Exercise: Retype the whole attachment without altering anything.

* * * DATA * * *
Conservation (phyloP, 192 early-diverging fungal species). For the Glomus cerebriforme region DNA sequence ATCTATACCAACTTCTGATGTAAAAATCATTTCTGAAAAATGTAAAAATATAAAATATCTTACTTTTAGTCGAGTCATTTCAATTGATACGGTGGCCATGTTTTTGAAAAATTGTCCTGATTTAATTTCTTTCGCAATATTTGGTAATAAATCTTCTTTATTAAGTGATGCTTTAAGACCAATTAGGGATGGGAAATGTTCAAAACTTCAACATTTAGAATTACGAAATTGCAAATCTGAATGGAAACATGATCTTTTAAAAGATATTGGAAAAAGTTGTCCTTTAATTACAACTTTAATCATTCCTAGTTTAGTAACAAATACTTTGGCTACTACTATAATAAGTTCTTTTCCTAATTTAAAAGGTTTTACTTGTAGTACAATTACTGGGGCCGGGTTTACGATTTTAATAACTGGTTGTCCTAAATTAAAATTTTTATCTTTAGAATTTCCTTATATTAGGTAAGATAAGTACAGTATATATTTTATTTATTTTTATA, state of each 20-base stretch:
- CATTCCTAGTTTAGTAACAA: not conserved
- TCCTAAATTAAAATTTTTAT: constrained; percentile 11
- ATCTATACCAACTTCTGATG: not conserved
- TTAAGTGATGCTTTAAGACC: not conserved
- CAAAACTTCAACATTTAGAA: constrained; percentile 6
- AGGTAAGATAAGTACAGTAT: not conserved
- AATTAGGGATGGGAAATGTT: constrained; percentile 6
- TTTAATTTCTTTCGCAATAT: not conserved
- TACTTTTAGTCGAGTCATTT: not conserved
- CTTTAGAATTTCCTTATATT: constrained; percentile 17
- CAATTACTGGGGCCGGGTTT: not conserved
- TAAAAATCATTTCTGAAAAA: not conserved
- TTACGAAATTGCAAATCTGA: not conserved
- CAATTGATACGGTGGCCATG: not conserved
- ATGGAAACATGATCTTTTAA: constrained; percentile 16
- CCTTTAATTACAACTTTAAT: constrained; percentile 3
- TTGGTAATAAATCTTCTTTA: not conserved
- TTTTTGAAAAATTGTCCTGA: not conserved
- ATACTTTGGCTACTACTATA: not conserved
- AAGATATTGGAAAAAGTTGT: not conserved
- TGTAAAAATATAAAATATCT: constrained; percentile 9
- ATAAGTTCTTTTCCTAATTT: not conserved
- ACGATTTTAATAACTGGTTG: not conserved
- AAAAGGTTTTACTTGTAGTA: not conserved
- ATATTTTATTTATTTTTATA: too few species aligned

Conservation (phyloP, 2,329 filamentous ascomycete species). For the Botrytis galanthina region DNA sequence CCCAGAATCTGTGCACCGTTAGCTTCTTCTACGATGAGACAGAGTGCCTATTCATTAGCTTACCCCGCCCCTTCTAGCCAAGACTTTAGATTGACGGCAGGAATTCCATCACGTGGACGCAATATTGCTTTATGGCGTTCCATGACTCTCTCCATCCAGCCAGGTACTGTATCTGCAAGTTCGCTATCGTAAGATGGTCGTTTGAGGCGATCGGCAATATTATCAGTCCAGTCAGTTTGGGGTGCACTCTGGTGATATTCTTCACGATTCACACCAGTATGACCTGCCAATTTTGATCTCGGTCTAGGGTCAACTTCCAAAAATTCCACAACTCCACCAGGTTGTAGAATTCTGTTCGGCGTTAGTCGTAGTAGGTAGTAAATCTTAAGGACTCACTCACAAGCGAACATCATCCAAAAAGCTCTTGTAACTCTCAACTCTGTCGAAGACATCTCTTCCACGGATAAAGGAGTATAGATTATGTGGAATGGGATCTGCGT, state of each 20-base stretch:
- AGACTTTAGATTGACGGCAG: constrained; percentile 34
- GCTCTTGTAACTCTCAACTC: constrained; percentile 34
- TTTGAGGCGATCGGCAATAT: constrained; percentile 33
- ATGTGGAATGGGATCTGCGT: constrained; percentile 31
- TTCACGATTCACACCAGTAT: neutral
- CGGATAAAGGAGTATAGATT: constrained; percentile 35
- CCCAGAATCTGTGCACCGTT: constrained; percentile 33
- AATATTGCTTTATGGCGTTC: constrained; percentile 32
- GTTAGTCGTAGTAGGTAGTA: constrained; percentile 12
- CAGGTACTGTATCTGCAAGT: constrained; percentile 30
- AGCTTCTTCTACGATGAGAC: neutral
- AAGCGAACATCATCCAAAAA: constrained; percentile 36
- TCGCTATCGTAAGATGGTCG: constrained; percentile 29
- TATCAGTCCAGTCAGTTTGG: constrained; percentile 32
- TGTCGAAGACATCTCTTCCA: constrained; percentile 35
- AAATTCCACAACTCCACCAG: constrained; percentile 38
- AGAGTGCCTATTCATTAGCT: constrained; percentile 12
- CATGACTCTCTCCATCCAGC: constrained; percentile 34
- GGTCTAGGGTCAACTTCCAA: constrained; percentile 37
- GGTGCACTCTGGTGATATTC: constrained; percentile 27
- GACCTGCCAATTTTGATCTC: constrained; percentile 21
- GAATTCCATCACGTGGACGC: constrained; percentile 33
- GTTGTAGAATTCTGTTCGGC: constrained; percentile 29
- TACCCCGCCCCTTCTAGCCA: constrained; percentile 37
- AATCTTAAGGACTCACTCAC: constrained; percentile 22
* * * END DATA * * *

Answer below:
Conservation (phyloP, 192 early-diverging fungal species). For the Glomus cerebriforme region DNA sequence ATCTATACCAACTTCTGATGTAAAAATCATTTCTGAAAAATGTAAAAATATAAAATATCTTACTTTTAGTCGAGTCATTTCAATTGATACGGTGGCCATGTTTTTGAAAAATTGTCCTGATTTAATTTCTTTCGCAATATTTGGTAATAAATCTTCTTTATTAAGTGATGCTTTAAGACCAATTAGGGATGGGAAATGTTCAAAACTTCAACATTTAGAATTACGAAATTGCAAATCTGAATGGAAACATGATCTTTTAAAAGATATTGGAAAAAGTTGTCCTTTAATTACAACTTTAATCATTCCTAGTTTAGTAACAAATACTTTGGCTACTACTATAATAAGTTCTTTTCCTAATTTAAAAGGTTTTACTTGTAGTACAATTACTGGGGCCGGGTTTACGATTTTAATAACTGGTTGTCCTAAATTAAAATTTTTATCTTTAGAATTTCCTTATATTAGGTAAGATAAGTACAGTATATATTTTATTTATTTTTATA, state of each 20-base stretch:
- CATTCCTAGTTTAGTAACAA: not conserved
- TCCTAAATTAAAATTTTTAT: constrained; percentile 11
- ATCTATACCAACTTCTGATG: not conserved
- TTAAGTGATGCTTTAAGACC: not conserved
- CAAAACTTCAACATTTAGAA: constrained; percentile 6
- AGGTAAGATAAGTACAGTAT: not conserved
- AATTAGGGATGGGAAATGTT: constrained; percentile 6
- TTTAATTTCTTTCGCAATAT: not conserved
- TACTTTTAGTCGAGTCATTT: not conserved
- CTTTAGAATTTCCTTATATT: constrained; percentile 17
- CAATTACTGGGGCCGGGTTT: not conserved
- TAAAAATCATTTCTGAAAAA: not conserved
- TTACGAAATTGCAAATCTGA: not conserved
- CAATTGATACGGTGGCCATG: not conserved
- ATGGAAACATGATCTTTTAA: constrained; percentile 16
- CCTTTAATTACAACTTTAAT: constrained; percentile 3
- TTGGTAATAAATCTTCTTTA: not conserved
- TTTTTGAAAAATTGTCCTGA: not conserved
- ATACTTTGGCTACTACTATA: not conserved
- AAGATATTGGAAAAAGTTGT: not conserved
- TGTAAAAATATAAAATATCT: constrained; percentile 9
- ATAAGTTCTTTTCCTAATTT: not conserved
- ACGATTTTAATAACTGGTTG: not conserved
- AAAAGGTTTTACTTGTAGTA: not conserved
- ATATTTTATTTATTTTTATA: too few species aligned

Conservation (phyloP, 2,329 filamentous ascomycete species). For the Botrytis galanthina region DNA sequence CCCAGAATCTGTGCACCGTTAGCTTCTTCTACGATGAGACAGAGTGCCTATTCATTAGCTTACCCCGCCCCTTCTAGCCAAGACTTTAGATTGACGGCAGGAATTCCATCACGTGGACGCAATATTGCTTTATGGCGTTCCATGACTCTCTCCATCCAGCCAGGTACTGTATCTGCAAGTTCGCTATCGTAAGATGGTCGTTTGAGGCGATCGGCAATATTATCAGTCCAGTCAGTTTGGGGTGCACTCTGGTGATATTCTTCACGATTCACACCAGTATGACCTGCCAATTTTGATCTCGGTCTAGGGTCAACTTCCAAAAATTCCACAACTCCACCAGGTTGTAGAATTCTGTTCGGCGTTAGTCGTAGTAGGTAGTAAATCTTAAGGACTCACTCACAAGCGAACATCATCCAAAAAGCTCTTGTAACTCTCAACTCTGTCGAAGACATCTCTTCCACGGATAAAGGAGTATAGATTATGTGGAATGGGATCTGCGT, state of each 20-base stretch:
- AGACTTTAGATTGACGGCAG: constrained; percentile 34
- GCTCTTGTAACTCTCAACTC: constrained; percentile 34
- TTTGAGGCGATCGGCAATAT: constrained; percentile 33
- ATGTGGAATGGGATCTGCGT: constrained; percentile 31
- TTCACGATTCACACCAGTAT: neutral
- CGGATAAAGGAGTATAGATT: constrained; percentile 35
- CCCAGAATCTGTGCACCGTT: constrained; percentile 33
- AATATTGCTTTATGGCGTTC: constrained; percentile 32
- GTTAGTCGTAGTAGGTAGTA: constrained; percentile 12
- CAGGTACTGTATCTGCAAGT: constrained; percentile 30
- AGCTTCTTCTACGATGAGAC: neutral
- AAGCGAACATCATCCAAAAA: constrained; percentile 36
- TCGCTATCGTAAGATGGTCG: constrained; percentile 29
- TATCAGTCCAGTCAGTTTGG: constrained; percentile 32
- TGTCGAAGACATCTCTTCCA: constrained; percentile 35
- AAATTCCACAACTCCACCAG: constrained; percentile 38
- AGAGTGCCTATTCATTAGCT: constrained; percentile 12
- CATGACTCTCTCCATCCAGC: constrained; percentile 34
- GGTCTAGGGTCAACTTCCAA: constrained; percentile 37
- GGTGCACTCTGGTGATATTC: constrained; percentile 27
- GACCTGCCAATTTTGATCTC: constrained; percentile 21
- GAATTCCATCACGTGGACGC: constrained; percentile 33
- GTTGTAGAATTCTGTTCGGC: constrained; percentile 29
- TACCCCGCCCCTTCTAGCCA: constrained; percentile 37
- AATCTTAAGGACTCACTCAC: constrained; percentile 22